[i] Data were analyzed by unpaired t-tests. All values are expressed as mean ± standard deviation for continuous variables and as number of patients (percentage) for categorical variables. Continuous variables were analyzed by independent-sample t-tests; two-sided type I error of 0.05. Categorical variables were analyzed by χ2 tests. RCC, renal cell carcinoma; BMI, body mass index; WC, waist circumference; BBT, basal body temperature; SBP, systolic blood pressure; DBP, diastolic blood pressure; RHR, resting heart rate; FBG, fasting blood glucose; TG, triglyceride; TC, total cholesterol; LDL-C, low-density lipoprotein cholesterol; HDL-C, high-density lipoprotein cholesterol; Cr, creatinine; CCr, creatinine clearance rate.

Comparison of baseline characteristics of RCC between the high and low UCP1 expression groups

Several aspects of RCC, such as Fuhrman grade, T stage, histopathology and necrosis, are involved in RCC tumorigenesis. The higher the Fuhrman grade and T stage, the worse the tumor progression and patient prognosis. To determine the association between UCP1 expression in the PAT and progression of RCC, Spearman's correlation coefficients of UCP1 mRNA expression with Fuhrman grade and T stage of RCC were assessed using SPSS v20.0 software. The expression of UCP1 mRNA was found to be significantly positively correlated with Fuhrman grade and T stage in RCC (Figs. 4 and 5). The clinical characteristics of RCC patients with high UCP1 expression were compared with those in patients with low UCP1 expression, as defined using the median method. The median cut-off point of UCP1 mRNA expression was 1.663; according to this, the 50 RCC patients were divided into two groups. No significant differences in sex, age, WC, BMI, BBT, RHR, histopathology, necrosis and metastasis were observed between the two groups (Table II). However, Fuhrman grade and T stage were higher in the high UCP1 expression group compared with those in the low UCP1 expression group.

Table II.

Comparison of baseline characteristics of RCC between the high and low expression UCP1 groups.

Table II.

Comparison of baseline characteristics of RCC between the high and low expression UCP1 groups.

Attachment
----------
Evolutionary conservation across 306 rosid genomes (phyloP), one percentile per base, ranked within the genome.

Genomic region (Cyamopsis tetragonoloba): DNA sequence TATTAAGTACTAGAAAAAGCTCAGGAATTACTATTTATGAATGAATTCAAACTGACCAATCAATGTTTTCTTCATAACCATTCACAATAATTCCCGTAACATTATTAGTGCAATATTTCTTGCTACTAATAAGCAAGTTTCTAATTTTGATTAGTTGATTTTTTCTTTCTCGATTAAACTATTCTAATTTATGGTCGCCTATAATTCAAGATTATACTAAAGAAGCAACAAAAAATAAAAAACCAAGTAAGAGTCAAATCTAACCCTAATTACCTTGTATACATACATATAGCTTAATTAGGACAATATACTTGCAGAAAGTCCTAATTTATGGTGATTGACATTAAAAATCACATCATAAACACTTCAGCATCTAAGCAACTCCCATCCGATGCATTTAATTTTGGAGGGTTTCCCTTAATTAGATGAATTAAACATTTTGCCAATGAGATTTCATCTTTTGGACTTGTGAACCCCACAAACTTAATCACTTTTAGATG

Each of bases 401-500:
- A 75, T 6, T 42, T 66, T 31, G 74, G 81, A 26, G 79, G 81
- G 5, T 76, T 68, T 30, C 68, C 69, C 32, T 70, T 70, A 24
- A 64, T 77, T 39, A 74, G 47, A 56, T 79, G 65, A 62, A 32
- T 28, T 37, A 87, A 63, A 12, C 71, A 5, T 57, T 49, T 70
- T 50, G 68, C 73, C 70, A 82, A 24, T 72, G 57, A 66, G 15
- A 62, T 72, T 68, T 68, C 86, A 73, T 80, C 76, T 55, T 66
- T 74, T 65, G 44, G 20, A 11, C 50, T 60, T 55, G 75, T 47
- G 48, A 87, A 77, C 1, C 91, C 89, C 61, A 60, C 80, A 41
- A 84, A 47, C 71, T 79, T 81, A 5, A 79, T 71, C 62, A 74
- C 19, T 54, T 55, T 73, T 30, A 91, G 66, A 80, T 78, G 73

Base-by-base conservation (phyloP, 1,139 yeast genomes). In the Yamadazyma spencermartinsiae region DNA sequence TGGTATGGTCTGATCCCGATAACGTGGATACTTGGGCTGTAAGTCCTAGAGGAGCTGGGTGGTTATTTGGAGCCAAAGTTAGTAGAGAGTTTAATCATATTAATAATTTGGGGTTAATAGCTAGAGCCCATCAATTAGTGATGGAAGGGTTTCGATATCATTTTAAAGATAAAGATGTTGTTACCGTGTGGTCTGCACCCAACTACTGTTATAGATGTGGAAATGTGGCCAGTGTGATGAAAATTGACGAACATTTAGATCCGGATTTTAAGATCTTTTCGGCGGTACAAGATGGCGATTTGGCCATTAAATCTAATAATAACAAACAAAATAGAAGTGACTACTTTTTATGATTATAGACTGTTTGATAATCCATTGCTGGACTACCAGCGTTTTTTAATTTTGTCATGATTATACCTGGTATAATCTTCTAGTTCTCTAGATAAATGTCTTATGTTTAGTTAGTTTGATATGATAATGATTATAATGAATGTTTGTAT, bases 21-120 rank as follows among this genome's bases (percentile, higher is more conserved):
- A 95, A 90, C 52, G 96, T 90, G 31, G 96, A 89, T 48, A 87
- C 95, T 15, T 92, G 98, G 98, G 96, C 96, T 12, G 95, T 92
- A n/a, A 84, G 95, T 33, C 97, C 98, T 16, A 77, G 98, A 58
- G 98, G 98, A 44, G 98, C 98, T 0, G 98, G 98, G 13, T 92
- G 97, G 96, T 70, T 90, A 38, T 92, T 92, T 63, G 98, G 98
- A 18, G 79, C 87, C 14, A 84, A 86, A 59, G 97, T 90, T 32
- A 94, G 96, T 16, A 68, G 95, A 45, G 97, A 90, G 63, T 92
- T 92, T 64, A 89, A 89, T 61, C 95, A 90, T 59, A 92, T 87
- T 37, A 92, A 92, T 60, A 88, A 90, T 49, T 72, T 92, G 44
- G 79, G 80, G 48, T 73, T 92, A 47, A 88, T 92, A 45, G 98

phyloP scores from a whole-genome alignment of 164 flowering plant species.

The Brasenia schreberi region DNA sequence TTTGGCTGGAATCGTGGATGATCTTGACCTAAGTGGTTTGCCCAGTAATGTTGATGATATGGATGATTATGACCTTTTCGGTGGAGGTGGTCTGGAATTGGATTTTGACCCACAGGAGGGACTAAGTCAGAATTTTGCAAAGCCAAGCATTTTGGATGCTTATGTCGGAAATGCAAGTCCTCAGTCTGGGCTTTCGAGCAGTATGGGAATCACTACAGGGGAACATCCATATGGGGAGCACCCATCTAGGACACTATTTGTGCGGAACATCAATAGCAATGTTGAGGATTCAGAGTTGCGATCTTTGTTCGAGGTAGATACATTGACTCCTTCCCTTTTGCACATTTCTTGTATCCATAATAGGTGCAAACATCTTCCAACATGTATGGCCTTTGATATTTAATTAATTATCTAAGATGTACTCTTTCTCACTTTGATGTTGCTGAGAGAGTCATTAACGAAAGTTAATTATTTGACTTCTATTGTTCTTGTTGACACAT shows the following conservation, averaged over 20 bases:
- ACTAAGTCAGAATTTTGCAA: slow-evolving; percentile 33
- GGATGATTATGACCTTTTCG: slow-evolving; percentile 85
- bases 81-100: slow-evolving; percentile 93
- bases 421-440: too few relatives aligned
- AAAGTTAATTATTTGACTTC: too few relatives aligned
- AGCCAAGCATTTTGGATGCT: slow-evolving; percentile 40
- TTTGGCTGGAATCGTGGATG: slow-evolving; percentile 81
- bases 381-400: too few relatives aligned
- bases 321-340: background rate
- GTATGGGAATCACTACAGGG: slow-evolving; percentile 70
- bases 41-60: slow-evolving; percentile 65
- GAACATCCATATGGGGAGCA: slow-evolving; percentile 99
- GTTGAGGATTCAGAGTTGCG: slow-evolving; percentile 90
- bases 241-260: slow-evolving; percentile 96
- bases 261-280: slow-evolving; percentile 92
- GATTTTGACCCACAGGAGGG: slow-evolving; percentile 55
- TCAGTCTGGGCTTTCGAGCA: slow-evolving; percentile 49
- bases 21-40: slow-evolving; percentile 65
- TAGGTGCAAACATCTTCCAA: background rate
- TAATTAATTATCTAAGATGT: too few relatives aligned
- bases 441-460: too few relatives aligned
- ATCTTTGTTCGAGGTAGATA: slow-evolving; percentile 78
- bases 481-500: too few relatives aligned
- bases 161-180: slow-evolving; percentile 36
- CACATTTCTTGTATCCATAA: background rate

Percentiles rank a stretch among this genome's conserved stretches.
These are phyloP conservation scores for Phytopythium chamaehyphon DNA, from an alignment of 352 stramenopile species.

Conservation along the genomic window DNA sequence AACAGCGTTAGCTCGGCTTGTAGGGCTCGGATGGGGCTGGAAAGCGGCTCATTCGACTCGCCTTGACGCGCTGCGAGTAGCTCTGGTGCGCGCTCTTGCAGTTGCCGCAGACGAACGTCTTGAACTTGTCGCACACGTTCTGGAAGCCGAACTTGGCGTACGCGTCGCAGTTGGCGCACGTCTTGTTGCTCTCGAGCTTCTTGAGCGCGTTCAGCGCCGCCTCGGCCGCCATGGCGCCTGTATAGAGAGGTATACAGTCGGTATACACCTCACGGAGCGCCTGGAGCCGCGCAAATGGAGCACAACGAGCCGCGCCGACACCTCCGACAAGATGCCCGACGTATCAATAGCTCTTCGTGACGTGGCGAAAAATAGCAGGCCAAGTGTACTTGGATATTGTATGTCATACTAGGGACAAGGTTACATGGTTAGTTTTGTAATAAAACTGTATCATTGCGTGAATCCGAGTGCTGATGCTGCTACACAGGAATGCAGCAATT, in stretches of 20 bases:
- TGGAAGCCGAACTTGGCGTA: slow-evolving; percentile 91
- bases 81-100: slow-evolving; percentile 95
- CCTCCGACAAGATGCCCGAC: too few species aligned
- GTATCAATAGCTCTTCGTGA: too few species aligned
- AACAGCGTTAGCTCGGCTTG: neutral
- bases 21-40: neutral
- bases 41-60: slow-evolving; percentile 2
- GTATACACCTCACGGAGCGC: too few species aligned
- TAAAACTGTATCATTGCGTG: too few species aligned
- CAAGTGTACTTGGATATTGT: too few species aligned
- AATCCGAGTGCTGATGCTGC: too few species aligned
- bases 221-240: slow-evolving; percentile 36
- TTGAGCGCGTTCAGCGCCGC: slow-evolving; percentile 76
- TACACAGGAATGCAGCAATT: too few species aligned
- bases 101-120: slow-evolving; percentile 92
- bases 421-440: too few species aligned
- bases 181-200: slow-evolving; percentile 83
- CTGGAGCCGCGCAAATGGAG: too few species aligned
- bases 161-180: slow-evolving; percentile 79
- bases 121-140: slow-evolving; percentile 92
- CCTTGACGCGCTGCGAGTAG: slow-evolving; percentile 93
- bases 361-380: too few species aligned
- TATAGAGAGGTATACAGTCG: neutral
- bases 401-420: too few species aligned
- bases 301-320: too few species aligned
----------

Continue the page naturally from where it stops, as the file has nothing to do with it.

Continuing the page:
CharacteristicsLow UCP1 group (n=29)High UCP1 group (n=21)P-value
Age (years)51.03±8.8553.76±7.420.256
Male sex, n (%)14 (48.28)11 (52.38)0.774
BMI (kg/m2)24.12±3.1324.56±2.670.605
WC (cm)89.41±11.8791.00±10.100.622
BBT (°C)36.53±0.2636.40±0.280.084
RHR (bpm)74.21±7.4574.33±6.130.949
Fuhrman grade, n (%) 0.020
  I–II26 (89.66)12 (57.14)
  III–IV3 (10.34)9 (42.86)
Histopathology, n (%) clear cell RCC29 (100.00)21 (100.00)1.000
Necrosis, n (%)10 (34.48)6 (28.57)0.658
T stage, n (%) 0.014
  ≤T228 (96.55)14 (66.67)
  >T21 (3.45)7 (33.33)
Metastasis, n (%) 1.000
  N0 and M029 (100.00)21 (100.00)
  N1-2 or M10 (0.00)0 (0.00)

[i] Data were analyzed by unpaired t-tests. All values are expressed as mean ± standard deviation for continuous variables and as number of patients (percentage) for categorical variables. Continuous variables were analyzed by independent-sample t-tests, two-sided type I error of 0.05. Categorical variables were analyzed by χ2-tests. RCC, renal cell carcinoma; UCP1, uncoupling protein 1; BMI, body mass index; WC, waist circumference; BBT, basal body temperature; RHR, resting heart rate.

Discussion

In the present study, PAT samples were divided into upper and lower renal pole samples. The results revealed no significant difference in UCP1 expression and adipocyte morphology, or the expression of other genes, between the two parts of the PAT. Letizia et al (27) reported that leptin expression in adrenal fat was significantly higher, while adiponectin expression in adrenal neoplasia was significantly lower compared with that in subcutaneous tissues and PAT in patients with Cushing's syndrome. In the present study, patients with adrenal tumors were excluded, so it may be hypothesized that normal adrenal glands would not affect the properties of PAT.

Süer et al (14) reported that PAT invasion may predict the prognosis of RCC patients. Bedke et al (15) found that perinephric and renal sinus fat infiltration may indicate an unfavorable prognosis of RCC. However, the role of PAT in RCC remains unclear. The present results demonstrated that increased UCP1 expression in PAT was correlated with RCC. Furthermore, it was found that the Fuhrman grade and T stage were higher in the high UCP1 expression group compared with the low UCP1 expression group, while age, sex, BMI, WC, BBT, RHR, histopathology, necrosis and metastasis were not significantly different between the two groups. These results suggested that high UCP1 expression in PAT may serve as an indicator of poor prognosis.